July 11, 2014 - Kevin Nevers, Chesterton Tribune
For a long time the National Park Service was in the “island management business,” maintaining and operating its landlocked properties--if landlocked they were--without much regard for the surrounding communities. That’s the considered view of Paul Labovitz, the new superintendent of Indiana Dunes National Lakeshore. “We had a place with a boundary and we looked inward,” he says. “That attitude of isolationism was fairly common.” Now, however, it’s fairly uncommon, Labovitz believes. “We finally realized that everything that happens inside our boundaries is affected by what happens outside.”
Back in the day, island-managing might have seemed like a reasonable--certainly the natural--strategy for some of NPS’ far-flung and remote wilderness properties. But it could hardly be less suited to the National Lakeshore, which isn’t anything like an island but more like a corridor between the two urban centers of Gary and Michigan City, traversing or sideswiping more than a dozen municipalities in three counties, crowded by the steel industry and a spaghetti of rail lines, and lapping up into a whole lot of regular folks’ back yards.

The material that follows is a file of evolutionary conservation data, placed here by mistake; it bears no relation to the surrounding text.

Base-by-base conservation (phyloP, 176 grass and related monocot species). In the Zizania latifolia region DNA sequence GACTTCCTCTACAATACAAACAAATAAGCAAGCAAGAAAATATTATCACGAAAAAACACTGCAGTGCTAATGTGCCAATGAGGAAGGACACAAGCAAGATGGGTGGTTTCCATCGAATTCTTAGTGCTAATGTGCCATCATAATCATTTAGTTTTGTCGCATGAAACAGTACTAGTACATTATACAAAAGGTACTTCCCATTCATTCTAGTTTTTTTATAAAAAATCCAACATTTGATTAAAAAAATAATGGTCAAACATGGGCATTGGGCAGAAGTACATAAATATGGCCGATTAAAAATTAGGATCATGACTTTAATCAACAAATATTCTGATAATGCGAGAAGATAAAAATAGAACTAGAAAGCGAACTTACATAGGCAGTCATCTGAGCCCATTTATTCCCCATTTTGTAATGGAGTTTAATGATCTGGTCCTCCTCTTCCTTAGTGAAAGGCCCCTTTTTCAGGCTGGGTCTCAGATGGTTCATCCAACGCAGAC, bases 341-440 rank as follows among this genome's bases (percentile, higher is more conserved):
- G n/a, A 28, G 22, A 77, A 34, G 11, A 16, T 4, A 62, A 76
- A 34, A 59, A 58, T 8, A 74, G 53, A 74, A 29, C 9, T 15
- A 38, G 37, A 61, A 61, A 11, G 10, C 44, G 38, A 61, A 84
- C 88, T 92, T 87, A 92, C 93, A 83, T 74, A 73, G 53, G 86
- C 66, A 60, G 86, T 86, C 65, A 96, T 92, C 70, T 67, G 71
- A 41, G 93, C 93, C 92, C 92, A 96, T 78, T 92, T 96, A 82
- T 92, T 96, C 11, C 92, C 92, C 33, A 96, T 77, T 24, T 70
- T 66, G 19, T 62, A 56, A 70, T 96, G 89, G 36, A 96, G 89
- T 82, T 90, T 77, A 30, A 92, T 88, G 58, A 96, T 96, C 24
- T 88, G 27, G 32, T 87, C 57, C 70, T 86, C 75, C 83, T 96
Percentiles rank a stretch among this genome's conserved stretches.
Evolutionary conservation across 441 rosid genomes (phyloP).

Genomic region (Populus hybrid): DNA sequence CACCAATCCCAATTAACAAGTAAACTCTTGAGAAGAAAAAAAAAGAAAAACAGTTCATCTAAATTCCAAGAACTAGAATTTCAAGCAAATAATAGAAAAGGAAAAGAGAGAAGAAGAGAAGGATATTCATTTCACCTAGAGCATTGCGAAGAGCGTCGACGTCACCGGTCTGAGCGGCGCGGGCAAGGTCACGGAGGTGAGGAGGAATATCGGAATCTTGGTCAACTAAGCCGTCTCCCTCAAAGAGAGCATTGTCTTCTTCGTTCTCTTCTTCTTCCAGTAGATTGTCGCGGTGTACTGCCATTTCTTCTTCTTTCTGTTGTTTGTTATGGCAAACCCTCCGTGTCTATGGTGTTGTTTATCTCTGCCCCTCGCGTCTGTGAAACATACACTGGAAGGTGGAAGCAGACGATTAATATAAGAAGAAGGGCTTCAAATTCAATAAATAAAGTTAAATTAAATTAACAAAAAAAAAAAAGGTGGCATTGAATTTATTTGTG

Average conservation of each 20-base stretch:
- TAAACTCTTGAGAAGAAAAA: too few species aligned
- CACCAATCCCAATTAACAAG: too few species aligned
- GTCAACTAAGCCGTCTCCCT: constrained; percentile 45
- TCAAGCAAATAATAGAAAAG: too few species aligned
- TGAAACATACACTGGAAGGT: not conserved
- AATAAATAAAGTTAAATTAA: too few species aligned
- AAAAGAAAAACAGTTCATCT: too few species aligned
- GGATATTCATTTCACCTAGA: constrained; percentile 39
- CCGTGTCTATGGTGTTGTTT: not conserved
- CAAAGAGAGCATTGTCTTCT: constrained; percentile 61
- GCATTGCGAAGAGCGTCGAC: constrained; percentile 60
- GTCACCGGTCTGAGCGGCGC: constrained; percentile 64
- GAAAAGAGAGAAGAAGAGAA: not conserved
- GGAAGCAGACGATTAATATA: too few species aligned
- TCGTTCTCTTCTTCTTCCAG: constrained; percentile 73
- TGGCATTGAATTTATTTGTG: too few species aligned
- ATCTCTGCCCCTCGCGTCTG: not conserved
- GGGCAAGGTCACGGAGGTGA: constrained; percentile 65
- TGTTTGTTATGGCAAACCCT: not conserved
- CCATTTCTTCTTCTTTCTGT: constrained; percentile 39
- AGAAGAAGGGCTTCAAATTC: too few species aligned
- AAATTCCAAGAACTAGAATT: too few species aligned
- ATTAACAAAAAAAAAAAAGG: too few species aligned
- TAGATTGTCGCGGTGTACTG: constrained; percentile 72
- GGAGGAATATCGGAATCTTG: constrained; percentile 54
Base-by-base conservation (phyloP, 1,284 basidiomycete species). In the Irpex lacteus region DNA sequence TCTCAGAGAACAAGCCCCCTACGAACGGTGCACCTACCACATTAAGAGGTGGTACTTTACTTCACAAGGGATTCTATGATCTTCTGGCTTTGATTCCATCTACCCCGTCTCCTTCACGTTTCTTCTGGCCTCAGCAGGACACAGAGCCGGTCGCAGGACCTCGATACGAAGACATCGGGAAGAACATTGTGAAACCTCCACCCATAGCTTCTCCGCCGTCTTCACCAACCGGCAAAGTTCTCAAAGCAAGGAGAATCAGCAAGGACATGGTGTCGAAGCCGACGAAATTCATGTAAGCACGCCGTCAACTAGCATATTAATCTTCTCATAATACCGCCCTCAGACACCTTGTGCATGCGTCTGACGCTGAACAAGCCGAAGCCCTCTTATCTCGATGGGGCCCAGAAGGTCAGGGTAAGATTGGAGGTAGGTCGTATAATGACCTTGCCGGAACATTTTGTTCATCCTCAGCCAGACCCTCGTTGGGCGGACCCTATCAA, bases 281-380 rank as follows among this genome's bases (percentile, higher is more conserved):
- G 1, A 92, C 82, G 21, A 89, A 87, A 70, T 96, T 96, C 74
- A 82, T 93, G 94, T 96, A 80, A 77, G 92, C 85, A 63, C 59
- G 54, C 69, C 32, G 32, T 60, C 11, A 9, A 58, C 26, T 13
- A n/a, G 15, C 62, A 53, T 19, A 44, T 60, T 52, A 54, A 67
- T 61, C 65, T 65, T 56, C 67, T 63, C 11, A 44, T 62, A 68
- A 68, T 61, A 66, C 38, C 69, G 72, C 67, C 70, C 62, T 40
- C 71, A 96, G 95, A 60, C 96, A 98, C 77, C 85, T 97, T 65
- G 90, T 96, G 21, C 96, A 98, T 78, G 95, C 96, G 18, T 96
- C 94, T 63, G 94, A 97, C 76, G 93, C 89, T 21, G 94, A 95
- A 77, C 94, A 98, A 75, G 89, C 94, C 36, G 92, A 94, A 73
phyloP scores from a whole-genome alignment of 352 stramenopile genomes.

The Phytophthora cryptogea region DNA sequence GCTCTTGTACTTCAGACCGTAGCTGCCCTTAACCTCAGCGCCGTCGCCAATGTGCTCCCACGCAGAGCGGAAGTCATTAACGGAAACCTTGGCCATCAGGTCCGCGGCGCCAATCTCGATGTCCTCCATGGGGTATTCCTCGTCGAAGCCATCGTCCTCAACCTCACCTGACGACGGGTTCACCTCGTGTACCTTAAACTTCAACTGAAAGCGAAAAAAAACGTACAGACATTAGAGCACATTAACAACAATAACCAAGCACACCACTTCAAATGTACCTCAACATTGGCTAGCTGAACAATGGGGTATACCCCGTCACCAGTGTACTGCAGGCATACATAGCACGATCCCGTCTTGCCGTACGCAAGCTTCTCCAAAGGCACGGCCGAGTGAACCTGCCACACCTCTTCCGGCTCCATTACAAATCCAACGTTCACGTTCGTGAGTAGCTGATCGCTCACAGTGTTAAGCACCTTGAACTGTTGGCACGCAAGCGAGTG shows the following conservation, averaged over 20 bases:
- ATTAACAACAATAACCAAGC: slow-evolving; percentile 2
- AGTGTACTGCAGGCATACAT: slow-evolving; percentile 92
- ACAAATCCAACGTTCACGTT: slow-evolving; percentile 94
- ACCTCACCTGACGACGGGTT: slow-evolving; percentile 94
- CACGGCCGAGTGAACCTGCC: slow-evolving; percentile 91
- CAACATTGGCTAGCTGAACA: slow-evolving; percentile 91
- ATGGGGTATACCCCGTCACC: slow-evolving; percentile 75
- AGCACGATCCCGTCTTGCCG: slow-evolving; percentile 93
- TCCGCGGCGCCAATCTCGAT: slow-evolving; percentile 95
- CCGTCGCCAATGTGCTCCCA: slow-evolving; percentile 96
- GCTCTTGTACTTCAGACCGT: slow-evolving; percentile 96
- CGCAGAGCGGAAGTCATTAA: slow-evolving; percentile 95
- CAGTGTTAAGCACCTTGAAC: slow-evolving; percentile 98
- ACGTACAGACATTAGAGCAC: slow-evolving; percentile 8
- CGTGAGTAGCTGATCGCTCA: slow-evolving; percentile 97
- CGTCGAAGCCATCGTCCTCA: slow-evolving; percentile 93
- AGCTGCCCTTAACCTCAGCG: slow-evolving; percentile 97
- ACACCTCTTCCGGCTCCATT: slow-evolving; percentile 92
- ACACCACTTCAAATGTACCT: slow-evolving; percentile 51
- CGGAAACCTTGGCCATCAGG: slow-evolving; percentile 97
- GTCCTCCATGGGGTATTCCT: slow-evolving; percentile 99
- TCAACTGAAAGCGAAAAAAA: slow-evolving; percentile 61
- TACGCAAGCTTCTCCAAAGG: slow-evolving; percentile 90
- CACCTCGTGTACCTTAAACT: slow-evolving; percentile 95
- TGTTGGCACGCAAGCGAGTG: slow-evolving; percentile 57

For that reason, “partnership” is Labovitz’s watchword. “We’re trying to engage with the people who are our neighbors, from property owners to other governmental agencies,” he says. “There’s industry here. Utilities. A host of communities. It’s a complicated landscape.”
Funnily enough, when Labovitz came to the National Lakeshore last fall, as interim superintendent--following the retirement of his predecessor, Constantine Dillon--he thought he knew all about complicated parks. “I wasn’t interested in applying for the job,” he says. “Three days later, I thought I’d be nuts not to want to. I’d been a visitor here a few times, you know, for the proverbial three hours. But the more I learned about the park, the more I was blown away.”